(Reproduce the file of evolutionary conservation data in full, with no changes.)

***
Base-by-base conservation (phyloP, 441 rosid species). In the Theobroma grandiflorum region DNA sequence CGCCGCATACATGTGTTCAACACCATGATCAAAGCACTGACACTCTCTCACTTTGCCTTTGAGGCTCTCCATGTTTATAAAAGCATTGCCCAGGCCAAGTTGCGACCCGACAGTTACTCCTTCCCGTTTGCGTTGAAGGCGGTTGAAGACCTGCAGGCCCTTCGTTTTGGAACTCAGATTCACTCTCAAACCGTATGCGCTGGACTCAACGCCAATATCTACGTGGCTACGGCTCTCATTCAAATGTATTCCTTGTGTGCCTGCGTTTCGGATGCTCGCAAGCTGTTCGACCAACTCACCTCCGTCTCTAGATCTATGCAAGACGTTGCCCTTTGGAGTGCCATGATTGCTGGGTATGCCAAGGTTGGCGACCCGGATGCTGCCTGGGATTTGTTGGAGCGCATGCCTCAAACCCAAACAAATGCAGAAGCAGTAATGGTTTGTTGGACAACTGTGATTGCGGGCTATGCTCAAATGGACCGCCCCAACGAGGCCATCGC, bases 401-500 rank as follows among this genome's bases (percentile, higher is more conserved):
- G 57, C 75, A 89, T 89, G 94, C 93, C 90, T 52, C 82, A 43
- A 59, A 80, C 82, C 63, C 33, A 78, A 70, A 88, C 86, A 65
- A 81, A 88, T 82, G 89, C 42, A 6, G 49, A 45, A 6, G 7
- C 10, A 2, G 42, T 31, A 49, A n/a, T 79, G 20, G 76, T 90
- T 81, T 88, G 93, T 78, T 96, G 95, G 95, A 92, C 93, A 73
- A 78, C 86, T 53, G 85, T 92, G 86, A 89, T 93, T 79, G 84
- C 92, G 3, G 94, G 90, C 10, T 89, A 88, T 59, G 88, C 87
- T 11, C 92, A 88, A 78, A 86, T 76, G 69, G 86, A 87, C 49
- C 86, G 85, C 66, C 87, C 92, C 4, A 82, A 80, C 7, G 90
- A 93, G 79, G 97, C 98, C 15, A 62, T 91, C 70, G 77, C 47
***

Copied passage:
Base-by-base conservation (phyloP, 441 rosid species). In the Theobroma grandiflorum region DNA sequence CGCCGCATACATGTGTTCAACACCATGATCAAAGCACTGACACTCTCTCACTTTGCCTTTGAGGCTCTCCATGTTTATAAAAGCATTGCCCAGGCCAAGTTGCGACCCGACAGTTACTCCTTCCCGTTTGCGTTGAAGGCGGTTGAAGACCTGCAGGCCCTTCGTTTTGGAACTCAGATTCACTCTCAAACCGTATGCGCTGGACTCAACGCCAATATCTACGTGGCTACGGCTCTCATTCAAATGTATTCCTTGTGTGCCTGCGTTTCGGATGCTCGCAAGCTGTTCGACCAACTCACCTCCGTCTCTAGATCTATGCAAGACGTTGCCCTTTGGAGTGCCATGATTGCTGGGTATGCCAAGGTTGGCGACCCGGATGCTGCCTGGGATTTGTTGGAGCGCATGCCTCAAACCCAAACAAATGCAGAAGCAGTAATGGTTTGTTGGACAACTGTGATTGCGGGCTATGCTCAAATGGACCGCCCCAACGAGGCCATCGC, bases 401-500 rank as follows among this genome's bases (percentile, higher is more conserved):
- G 57, C 75, A 89, T 89, G 94, C 93, C 90, T 52, C 82, A 43
- A 59, A 80, C 82, C 63, C 33, A 78, A 70, A 88, C 86, A 65
- A 81, A 88, T 82, G 89, C 42, A 6, G 49, A 45, A 6, G 7
- C 10, A 2, G 42, T 31, A 49, A n/a, T 79, G 20, G 76, T 90
- T 81, T 88, G 93, T 78, T 96, G 95, G 95, A 92, C 93, A 73
- A 78, C 86, T 53, G 85, T 92, G 86, A 89, T 93, T 79, G 84
- C 92, G 3, G 94, G 90, C 10, T 89, A 88, T 59, G 88, C 87
- T 11, C 92, A 88, A 78, A 86, T 76, G 69, G 86, A 87, C 49
- C 86, G 85, C 66, C 87, C 92, C 4, A 82, A 80, C 7, G 90
- A 93, G 79, G 97, C 98, C 15, A 62, T 91, C 70, G 77, C 47